When the neon lights illuminate the midnight sky of Las Vegas, the cooks at Monte's Pizza Restaurant are still hard at work. They dart about their kitchen, checking on saucepans of marinara and bubbling pots of angel hair pasta before showering dough in creamy ricotta cheese, fresh basil, and plump sausages and loading pies into fiery ovens. Others layer crusty rolls with meatballs, steak, and salami before turning their attention to juicy slabs of baby back ribs sizzling on grills. Throughout the week, this kitchen staff keeps late hours, making its restaurant a popular spot for late-night carousers or sleepwalkers dreaming of enchanted meatballs that will grant them eternal beauty.
A "Pick of the Week" by the Las Vegas Review-Journal, ASCAR Cafe combines a love of automotive sport with some of the best burgers and fried catfish in town. Headlining the menu is the super-charged el camino burger, which piles on american cheese, thousand island dressing, shredded lettuce, and fried onion strings. Seafood items, such as the corvette catfish fillet, arrive fried or blackened with hush puppies and a choice of side like sweet potato nuggets or a slice of cake, though pinstriping will incur an extra charge. Items such as wraps, tacos, and sandwiches round out the offerings, though customers won't want to pass up the shop's signature fries topped with homemade chili and shredded cheese.
The Charcoal Room features top-grade cuts of meat, an extensive wine list, and fresh fish daily. The atmosphere is equal parts fine-dining class and low-key relaxation, like a news anchor whose desk is concealing a pair of sateen parachute pants. Peruse the menu to discover substantial steaks such as the pan-seared bone-in rib eye (22 oz., $32) and petite cuts such as the filet mignon (7 oz., $28). Classic salad styles such as the wedge ($7) or Caesar ($7) are perennially in good taste, complementing meat with the finest of chlorophyll. The boneless baby-back ribs ($10) and lobster mac 'n' cheese ($14) turn the traditionally difficult-to-eat into forkable fare. Since swords themselves always return from the grill too hot to eat, swordfish ($32) makes for a blade-inspired meal not forged by a sweaty blacksmith. Collect a cartel of iron-eaters who prefer their steak prepared on top of more steak and request a corner booth facing the door at The Charcoal Room.
A stay at Four Queens Hotel and Casino places you in the heart of Las Vegas, walking distance from Mob Museum and Fremont Street Flightlinez. This casino hotel is within close proximity of Fremont Street Experience and Las Vegas City Hall.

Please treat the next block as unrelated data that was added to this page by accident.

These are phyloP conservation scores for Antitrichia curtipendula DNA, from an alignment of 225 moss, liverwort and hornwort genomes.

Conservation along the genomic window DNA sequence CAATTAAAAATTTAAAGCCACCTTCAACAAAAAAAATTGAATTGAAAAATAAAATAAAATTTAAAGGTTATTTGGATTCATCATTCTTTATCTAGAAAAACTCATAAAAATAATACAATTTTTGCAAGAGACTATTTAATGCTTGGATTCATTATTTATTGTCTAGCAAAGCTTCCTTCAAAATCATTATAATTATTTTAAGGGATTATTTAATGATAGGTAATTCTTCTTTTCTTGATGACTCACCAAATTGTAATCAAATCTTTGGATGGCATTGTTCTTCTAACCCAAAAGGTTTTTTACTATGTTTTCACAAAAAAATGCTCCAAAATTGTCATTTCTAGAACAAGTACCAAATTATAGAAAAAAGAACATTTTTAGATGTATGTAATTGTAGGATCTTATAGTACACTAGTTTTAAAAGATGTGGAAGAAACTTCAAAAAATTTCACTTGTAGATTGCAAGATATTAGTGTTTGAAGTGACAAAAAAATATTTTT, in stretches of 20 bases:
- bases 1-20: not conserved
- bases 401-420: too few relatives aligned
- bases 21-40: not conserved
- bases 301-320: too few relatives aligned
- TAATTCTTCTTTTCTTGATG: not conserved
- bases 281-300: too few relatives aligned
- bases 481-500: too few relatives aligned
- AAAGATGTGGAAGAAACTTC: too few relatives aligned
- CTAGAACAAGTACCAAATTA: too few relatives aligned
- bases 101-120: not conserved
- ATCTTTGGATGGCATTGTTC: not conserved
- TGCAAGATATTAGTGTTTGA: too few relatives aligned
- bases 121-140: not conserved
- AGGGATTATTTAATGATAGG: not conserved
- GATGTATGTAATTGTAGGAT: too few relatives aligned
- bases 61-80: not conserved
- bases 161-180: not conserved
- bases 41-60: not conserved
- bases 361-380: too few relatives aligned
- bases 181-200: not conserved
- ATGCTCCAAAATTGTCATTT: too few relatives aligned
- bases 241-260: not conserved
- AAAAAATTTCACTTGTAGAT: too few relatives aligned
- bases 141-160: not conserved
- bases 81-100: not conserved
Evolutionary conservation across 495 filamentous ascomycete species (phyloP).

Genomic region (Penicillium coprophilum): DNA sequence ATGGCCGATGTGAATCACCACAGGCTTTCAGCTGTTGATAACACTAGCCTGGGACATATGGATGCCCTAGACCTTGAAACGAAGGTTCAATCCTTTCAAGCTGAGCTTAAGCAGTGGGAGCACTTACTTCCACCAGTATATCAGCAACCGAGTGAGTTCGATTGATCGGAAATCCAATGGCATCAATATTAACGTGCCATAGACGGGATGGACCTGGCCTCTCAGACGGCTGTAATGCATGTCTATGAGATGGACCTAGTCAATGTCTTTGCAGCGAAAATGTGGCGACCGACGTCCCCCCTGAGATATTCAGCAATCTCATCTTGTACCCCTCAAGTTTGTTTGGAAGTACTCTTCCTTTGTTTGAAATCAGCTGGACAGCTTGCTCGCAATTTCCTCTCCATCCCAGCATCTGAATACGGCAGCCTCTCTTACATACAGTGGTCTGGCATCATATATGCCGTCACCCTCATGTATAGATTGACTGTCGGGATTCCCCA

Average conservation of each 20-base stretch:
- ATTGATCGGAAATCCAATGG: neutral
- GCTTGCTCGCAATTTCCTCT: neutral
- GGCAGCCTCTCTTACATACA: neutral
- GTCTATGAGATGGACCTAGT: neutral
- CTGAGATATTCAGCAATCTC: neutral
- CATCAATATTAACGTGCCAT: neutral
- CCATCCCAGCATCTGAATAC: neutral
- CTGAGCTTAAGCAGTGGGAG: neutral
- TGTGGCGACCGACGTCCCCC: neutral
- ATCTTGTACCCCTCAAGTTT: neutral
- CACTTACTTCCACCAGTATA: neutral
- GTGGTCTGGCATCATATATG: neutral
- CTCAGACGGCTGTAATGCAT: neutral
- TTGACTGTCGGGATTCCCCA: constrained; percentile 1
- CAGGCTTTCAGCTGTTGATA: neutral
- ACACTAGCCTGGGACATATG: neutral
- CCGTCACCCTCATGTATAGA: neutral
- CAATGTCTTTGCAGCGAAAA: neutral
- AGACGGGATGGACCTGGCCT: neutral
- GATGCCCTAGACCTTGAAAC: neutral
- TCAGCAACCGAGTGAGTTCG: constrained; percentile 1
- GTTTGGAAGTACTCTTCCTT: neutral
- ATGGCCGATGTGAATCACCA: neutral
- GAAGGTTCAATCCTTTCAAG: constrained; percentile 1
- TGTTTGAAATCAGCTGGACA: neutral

Make yourself at home in one of the 695 air-conditioned rooms featuring flat-screen televisions. High-definition televisions with premium TV channels are provided, while wireless Internet access (surcharge) keeps you connected. Private bathrooms with shower/tub combinations feature complimentary toiletries and hair dryers. Conveniences include laptop-compatible safes and coffee/tea makers, and housekeeping is provided daily.
Rec, Spa, Premium Amenities
Try your luck at the casino and enjoy other recreational amenities including a casino and a nightclub. This hotel also features wireless Internet access (surcharge), concierge services, and gift shops/newsstands.
Enjoy a meal at one of the hotel's dining establishments, which include 5 restaurants and a coffee shop/café. From your room, you can also access room service (during limited hours). At the end of the day, relax with your favorite drink at one of the 3 bars/lounges.
Business, Other Amenities
Featured amenities include a business center, business services, and currency exchange. Event facilities at this hotel consist of conference/meeting rooms and banquet facilities. Parking (subject to charges) is available onsite.
As Dion Katsoris learned how to craft gyros and souvlaki from his Grecian-born parents on the north side of Chicago, Michael Mortensen mastered Mamma Calasse’s homemade meatball on Taylor Street, the main drag of Little Italy in Bridgeport. Though the Chicago natives relocated to Las Vegas as strangers, they bonded faster than crayons left in the sun over a shared love of the Windy City, particularly its sports teams. The duo remains divided on which baseball team reigns supreme—the White Sox or the Cubs—but, to local eaters’ delight, they agree on treating Sin City to a menu of their childhood eats at Taste A Chi-Town Eatery. They pay homage to their Midwestern hometown with deep-dish pizzas and hearty Vienna beef hot dogs on pretzel buns; a page of pitas and souvlaki plates is dedicated solely to Dion’s Greek roots and the Mount Olympus officials that frequent the eatery for business lunches.
From the dark-wood paneling to the burgundy carpeting's oft-traveled fibers, hints of vintage Vegas thrive inside The Golden Steer Steakhouse. Since 1958, the restaurant has been sliding prime rib and new york strips under the noses of anticipant diners?which many times have been affixed to the faces of American icons, including Frank Sinatra, Joe DiMaggio, Elvis Presley, and Marilyn Monroe. The long-tenured staff members add life to the legends, passing down stories at tables and behind the spacious bar, where a Victorian-inspired ambiance offers a tip of the fedora to San Francisco's Gold Rush era. The restaurant's famous cuts of prime rib and new york strip steaks earned it the Las Vegas Review Journal's title of Best Las Vegas Steakhouse in 2010 and 2013. During the spring of 2012, Las Vegas Mayor Carolyn Goodman officially named April 7 Golden Steer Day, honoring the steak house's residency in Sin City. In 2013, Zagat recommends this steakhouse above all other steakhouses in Vegas.